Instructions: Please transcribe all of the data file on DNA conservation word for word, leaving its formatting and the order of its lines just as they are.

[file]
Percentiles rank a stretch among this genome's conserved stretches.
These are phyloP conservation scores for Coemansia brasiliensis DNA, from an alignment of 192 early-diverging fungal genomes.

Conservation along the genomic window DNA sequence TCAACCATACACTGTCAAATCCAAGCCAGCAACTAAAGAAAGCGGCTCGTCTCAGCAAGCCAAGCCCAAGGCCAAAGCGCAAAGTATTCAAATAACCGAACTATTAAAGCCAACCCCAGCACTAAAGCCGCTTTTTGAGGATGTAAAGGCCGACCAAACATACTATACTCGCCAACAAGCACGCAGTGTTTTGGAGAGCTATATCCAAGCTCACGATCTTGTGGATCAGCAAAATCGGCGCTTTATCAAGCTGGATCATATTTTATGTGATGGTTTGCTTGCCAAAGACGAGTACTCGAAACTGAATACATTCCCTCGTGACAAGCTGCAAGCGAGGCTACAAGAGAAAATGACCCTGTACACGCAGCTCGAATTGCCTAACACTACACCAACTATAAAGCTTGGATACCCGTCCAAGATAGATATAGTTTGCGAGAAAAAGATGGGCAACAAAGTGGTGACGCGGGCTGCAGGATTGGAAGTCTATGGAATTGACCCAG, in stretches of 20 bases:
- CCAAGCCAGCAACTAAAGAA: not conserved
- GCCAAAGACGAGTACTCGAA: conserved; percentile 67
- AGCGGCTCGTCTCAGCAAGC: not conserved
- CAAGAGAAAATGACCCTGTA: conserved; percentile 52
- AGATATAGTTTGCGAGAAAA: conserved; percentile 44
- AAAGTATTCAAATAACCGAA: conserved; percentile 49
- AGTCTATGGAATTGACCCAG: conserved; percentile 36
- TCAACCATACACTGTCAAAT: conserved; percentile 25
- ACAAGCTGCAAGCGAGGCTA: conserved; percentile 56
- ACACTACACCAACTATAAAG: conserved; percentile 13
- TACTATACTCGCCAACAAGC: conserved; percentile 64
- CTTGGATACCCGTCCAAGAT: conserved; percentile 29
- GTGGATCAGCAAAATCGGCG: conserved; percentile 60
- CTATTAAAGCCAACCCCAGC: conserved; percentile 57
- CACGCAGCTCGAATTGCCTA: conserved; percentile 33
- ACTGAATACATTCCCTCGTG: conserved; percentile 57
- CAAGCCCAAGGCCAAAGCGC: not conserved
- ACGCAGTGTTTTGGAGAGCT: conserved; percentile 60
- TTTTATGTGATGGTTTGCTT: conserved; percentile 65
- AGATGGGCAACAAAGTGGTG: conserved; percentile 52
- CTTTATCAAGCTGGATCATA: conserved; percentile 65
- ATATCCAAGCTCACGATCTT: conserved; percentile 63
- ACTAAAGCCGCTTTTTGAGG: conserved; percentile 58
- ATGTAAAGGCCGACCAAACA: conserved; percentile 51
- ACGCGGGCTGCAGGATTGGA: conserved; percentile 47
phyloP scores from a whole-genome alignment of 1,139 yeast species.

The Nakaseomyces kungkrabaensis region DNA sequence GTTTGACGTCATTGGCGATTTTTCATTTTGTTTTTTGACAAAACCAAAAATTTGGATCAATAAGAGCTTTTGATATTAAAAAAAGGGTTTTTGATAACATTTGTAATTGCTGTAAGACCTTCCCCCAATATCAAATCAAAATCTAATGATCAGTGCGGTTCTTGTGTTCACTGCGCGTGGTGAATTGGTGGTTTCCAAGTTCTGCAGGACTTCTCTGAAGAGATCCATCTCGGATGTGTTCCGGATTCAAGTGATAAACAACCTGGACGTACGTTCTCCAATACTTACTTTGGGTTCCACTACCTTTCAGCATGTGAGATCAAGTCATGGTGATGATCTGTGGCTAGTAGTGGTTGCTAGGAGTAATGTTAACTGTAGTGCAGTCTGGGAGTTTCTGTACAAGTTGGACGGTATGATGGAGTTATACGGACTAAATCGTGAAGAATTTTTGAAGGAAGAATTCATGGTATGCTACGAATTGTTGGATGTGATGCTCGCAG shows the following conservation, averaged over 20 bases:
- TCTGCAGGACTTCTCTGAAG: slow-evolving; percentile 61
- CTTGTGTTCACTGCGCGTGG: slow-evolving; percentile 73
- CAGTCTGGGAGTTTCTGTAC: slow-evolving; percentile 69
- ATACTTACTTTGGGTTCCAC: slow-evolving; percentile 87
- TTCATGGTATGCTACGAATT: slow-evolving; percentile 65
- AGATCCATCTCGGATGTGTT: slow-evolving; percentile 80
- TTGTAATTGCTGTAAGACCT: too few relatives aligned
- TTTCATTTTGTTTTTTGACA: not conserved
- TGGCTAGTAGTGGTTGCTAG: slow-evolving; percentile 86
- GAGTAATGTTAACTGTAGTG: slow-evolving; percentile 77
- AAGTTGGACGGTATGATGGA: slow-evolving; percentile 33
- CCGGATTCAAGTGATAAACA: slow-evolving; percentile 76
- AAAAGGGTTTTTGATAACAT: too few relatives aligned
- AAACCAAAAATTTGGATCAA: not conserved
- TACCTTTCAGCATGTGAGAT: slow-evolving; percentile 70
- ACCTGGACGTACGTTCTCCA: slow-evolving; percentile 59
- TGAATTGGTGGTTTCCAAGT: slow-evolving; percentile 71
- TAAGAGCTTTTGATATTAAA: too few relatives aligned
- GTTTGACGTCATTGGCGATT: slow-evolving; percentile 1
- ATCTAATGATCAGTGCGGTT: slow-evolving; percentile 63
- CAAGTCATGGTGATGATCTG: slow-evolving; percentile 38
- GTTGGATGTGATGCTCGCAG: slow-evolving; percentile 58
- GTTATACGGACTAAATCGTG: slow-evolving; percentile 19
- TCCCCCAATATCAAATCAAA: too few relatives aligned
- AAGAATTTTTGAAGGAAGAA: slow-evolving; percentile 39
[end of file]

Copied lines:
Percentiles rank a stretch among this genome's conserved stretches.
These are phyloP conservation scores for Coemansia brasiliensis DNA, from an alignment of 192 early-diverging fungal genomes.

Conservation along the genomic window DNA sequence TCAACCATACACTGTCAAATCCAAGCCAGCAACTAAAGAAAGCGGCTCGTCTCAGCAAGCCAAGCCCAAGGCCAAAGCGCAAAGTATTCAAATAACCGAACTATTAAAGCCAACCCCAGCACTAAAGCCGCTTTTTGAGGATGTAAAGGCCGACCAAACATACTATACTCGCCAACAAGCACGCAGTGTTTTGGAGAGCTATATCCAAGCTCACGATCTTGTGGATCAGCAAAATCGGCGCTTTATCAAGCTGGATCATATTTTATGTGATGGTTTGCTTGCCAAAGACGAGTACTCGAAACTGAATACATTCCCTCGTGACAAGCTGCAAGCGAGGCTACAAGAGAAAATGACCCTGTACACGCAGCTCGAATTGCCTAACACTACACCAACTATAAAGCTTGGATACCCGTCCAAGATAGATATAGTTTGCGAGAAAAAGATGGGCAACAAAGTGGTGACGCGGGCTGCAGGATTGGAAGTCTATGGAATTGACCCAG, in stretches of 20 bases:
- CCAAGCCAGCAACTAAAGAA: not conserved
- GCCAAAGACGAGTACTCGAA: conserved; percentile 67
- AGCGGCTCGTCTCAGCAAGC: not conserved
- CAAGAGAAAATGACCCTGTA: conserved; percentile 52
- AGATATAGTTTGCGAGAAAA: conserved; percentile 44
- AAAGTATTCAAATAACCGAA: conserved; percentile 49
- AGTCTATGGAATTGACCCAG: conserved; percentile 36
- TCAACCATACACTGTCAAAT: conserved; percentile 25
- ACAAGCTGCAAGCGAGGCTA: conserved; percentile 56
- ACACTACACCAACTATAAAG: conserved; percentile 13
- TACTATACTCGCCAACAAGC: conserved; percentile 64
- CTTGGATACCCGTCCAAGAT: conserved; percentile 29
- GTGGATCAGCAAAATCGGCG: conserved; percentile 60
- CTATTAAAGCCAACCCCAGC: conserved; percentile 57
- CACGCAGCTCGAATTGCCTA: conserved; percentile 33
- ACTGAATACATTCCCTCGTG: conserved; percentile 57
- CAAGCCCAAGGCCAAAGCGC: not conserved
- ACGCAGTGTTTTGGAGAGCT: conserved; percentile 60
- TTTTATGTGATGGTTTGCTT: conserved; percentile 65
- AGATGGGCAACAAAGTGGTG: conserved; percentile 52
- CTTTATCAAGCTGGATCATA: conserved; percentile 65
- ATATCCAAGCTCACGATCTT: conserved; percentile 63
- ACTAAAGCCGCTTTTTGAGG: conserved; percentile 58
- ATGTAAAGGCCGACCAAACA: conserved; percentile 51
- ACGCGGGCTGCAGGATTGGA: conserved; percentile 47
phyloP scores from a whole-genome alignment of 1,139 yeast species.

The Nakaseomyces kungkrabaensis region DNA sequence GTTTGACGTCATTGGCGATTTTTCATTTTGTTTTTTGACAAAACCAAAAATTTGGATCAATAAGAGCTTTTGATATTAAAAAAAGGGTTTTTGATAACATTTGTAATTGCTGTAAGACCTTCCCCCAATATCAAATCAAAATCTAATGATCAGTGCGGTTCTTGTGTTCACTGCGCGTGGTGAATTGGTGGTTTCCAAGTTCTGCAGGACTTCTCTGAAGAGATCCATCTCGGATGTGTTCCGGATTCAAGTGATAAACAACCTGGACGTACGTTCTCCAATACTTACTTTGGGTTCCACTACCTTTCAGCATGTGAGATCAAGTCATGGTGATGATCTGTGGCTAGTAGTGGTTGCTAGGAGTAATGTTAACTGTAGTGCAGTCTGGGAGTTTCTGTACAAGTTGGACGGTATGATGGAGTTATACGGACTAAATCGTGAAGAATTTTTGAAGGAAGAATTCATGGTATGCTACGAATTGTTGGATGTGATGCTCGCAG shows the following conservation, averaged over 20 bases:
- TCTGCAGGACTTCTCTGAAG: slow-evolving; percentile 61
- CTTGTGTTCACTGCGCGTGG: slow-evolving; percentile 73
- CAGTCTGGGAGTTTCTGTAC: slow-evolving; percentile 69
- ATACTTACTTTGGGTTCCAC: slow-evolving; percentile 87
- TTCATGGTATGCTACGAATT: slow-evolving; percentile 65
- AGATCCATCTCGGATGTGTT: slow-evolving; percentile 80
- TTGTAATTGCTGTAAGACCT: too few relatives aligned
- TTTCATTTTGTTTTTTGACA: not conserved
- TGGCTAGTAGTGGTTGCTAG: slow-evolving; percentile 86
- GAGTAATGTTAACTGTAGTG: slow-evolving; percentile 77
- AAGTTGGACGGTATGATGGA: slow-evolving; percentile 33
- CCGGATTCAAGTGATAAACA: slow-evolving; percentile 76
- AAAAGGGTTTTTGATAACAT: too few relatives aligned
- AAACCAAAAATTTGGATCAA: not conserved
- TACCTTTCAGCATGTGAGAT: slow-evolving; percentile 70
- ACCTGGACGTACGTTCTCCA: slow-evolving; percentile 59
- TGAATTGGTGGTTTCCAAGT: slow-evolving; percentile 71
- TAAGAGCTTTTGATATTAAA: too few relatives aligned
- GTTTGACGTCATTGGCGATT: slow-evolving; percentile 1
- ATCTAATGATCAGTGCGGTT: slow-evolving; percentile 63
- CAAGTCATGGTGATGATCTG: slow-evolving; percentile 38
- GTTGGATGTGATGCTCGCAG: slow-evolving; percentile 58
- GTTATACGGACTAAATCGTG: slow-evolving; percentile 19
- TCCCCCAATATCAAATCAAA: too few relatives aligned
- AAGAATTTTTGAAGGAAGAA: slow-evolving; percentile 39